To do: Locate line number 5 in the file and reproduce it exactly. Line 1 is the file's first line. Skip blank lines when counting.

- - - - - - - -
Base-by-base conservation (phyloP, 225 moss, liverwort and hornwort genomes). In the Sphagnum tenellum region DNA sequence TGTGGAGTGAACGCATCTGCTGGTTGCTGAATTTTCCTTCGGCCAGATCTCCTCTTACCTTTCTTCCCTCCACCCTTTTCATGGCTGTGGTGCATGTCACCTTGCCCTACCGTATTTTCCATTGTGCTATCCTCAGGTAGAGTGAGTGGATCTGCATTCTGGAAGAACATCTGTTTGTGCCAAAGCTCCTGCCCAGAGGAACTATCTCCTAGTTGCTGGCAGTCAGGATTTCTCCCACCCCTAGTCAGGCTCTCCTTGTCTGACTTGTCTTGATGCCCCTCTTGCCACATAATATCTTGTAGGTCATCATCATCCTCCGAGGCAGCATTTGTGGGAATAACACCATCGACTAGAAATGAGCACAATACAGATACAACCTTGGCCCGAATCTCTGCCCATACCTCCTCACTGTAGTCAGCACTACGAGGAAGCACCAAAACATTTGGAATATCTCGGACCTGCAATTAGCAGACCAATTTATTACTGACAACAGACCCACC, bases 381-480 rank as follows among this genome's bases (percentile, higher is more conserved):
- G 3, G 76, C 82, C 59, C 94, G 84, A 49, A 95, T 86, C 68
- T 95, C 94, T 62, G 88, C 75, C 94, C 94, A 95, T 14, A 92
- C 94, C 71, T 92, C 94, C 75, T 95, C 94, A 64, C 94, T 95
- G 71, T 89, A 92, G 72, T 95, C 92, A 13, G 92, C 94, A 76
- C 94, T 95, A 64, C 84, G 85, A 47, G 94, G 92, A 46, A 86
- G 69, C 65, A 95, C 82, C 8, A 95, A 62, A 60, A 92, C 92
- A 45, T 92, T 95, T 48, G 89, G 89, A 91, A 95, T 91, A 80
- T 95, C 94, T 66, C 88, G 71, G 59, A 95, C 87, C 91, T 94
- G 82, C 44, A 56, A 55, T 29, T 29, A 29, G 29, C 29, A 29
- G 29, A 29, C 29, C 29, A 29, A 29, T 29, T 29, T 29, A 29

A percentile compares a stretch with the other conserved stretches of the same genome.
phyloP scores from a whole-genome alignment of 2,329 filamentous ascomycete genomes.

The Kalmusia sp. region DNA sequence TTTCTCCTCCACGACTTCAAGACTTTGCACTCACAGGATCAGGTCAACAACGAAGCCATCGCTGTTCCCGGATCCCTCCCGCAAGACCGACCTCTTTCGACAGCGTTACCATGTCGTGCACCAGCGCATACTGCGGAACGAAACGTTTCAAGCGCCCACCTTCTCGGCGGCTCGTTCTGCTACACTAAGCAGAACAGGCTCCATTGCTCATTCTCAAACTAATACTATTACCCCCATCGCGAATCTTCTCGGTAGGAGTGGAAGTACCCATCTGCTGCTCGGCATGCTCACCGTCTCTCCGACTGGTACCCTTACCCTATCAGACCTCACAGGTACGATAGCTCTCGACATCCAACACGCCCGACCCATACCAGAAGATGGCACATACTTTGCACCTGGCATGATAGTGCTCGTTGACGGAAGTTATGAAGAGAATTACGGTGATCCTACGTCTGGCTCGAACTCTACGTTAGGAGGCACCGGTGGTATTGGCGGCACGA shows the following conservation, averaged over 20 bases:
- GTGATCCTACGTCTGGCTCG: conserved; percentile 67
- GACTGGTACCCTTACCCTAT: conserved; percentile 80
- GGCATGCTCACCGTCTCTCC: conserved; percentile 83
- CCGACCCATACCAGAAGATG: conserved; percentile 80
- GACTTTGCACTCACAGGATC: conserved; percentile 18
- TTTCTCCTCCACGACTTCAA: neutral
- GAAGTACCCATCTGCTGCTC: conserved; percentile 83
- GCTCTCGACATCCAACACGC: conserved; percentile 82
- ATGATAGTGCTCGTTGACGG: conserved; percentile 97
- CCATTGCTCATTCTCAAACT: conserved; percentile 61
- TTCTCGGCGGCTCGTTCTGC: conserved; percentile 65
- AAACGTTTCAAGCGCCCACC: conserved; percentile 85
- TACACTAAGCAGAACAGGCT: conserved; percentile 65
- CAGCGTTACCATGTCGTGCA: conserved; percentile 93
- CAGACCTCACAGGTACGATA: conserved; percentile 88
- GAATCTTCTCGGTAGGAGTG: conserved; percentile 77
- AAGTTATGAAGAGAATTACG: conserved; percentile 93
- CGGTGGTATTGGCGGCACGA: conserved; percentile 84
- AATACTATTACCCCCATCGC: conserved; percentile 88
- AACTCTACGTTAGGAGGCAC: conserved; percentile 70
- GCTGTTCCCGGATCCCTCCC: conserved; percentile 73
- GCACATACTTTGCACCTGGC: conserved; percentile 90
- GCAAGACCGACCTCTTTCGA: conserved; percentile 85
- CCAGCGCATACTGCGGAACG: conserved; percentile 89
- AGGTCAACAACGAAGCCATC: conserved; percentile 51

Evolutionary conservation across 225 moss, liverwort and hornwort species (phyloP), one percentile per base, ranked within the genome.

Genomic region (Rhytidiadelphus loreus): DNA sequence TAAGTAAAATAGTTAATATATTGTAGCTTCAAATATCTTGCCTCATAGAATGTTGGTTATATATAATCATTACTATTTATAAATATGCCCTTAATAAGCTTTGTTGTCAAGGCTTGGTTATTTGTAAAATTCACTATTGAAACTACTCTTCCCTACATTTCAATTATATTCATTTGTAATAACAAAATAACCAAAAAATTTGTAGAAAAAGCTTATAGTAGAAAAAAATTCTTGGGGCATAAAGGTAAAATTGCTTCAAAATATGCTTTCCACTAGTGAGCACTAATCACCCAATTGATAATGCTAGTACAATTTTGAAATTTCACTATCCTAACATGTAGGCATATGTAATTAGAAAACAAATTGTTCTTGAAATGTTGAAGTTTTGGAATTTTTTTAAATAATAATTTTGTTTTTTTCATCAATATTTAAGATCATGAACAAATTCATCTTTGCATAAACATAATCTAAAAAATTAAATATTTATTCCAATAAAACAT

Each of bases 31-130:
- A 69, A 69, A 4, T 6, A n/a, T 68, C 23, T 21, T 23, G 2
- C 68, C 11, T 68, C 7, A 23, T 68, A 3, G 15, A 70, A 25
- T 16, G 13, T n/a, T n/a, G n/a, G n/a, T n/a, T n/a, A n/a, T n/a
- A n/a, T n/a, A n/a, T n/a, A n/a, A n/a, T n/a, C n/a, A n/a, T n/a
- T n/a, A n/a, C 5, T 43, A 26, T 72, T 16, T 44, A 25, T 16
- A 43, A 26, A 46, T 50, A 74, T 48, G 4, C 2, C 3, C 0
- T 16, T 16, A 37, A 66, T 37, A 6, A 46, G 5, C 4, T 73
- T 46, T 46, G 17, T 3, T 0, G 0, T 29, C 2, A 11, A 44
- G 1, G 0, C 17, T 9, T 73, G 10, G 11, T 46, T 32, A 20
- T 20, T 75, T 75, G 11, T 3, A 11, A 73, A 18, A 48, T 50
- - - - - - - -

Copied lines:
- G 71, T 89, A 92, G 72, T 95, C 92, A 13, G 92, C 94, A 76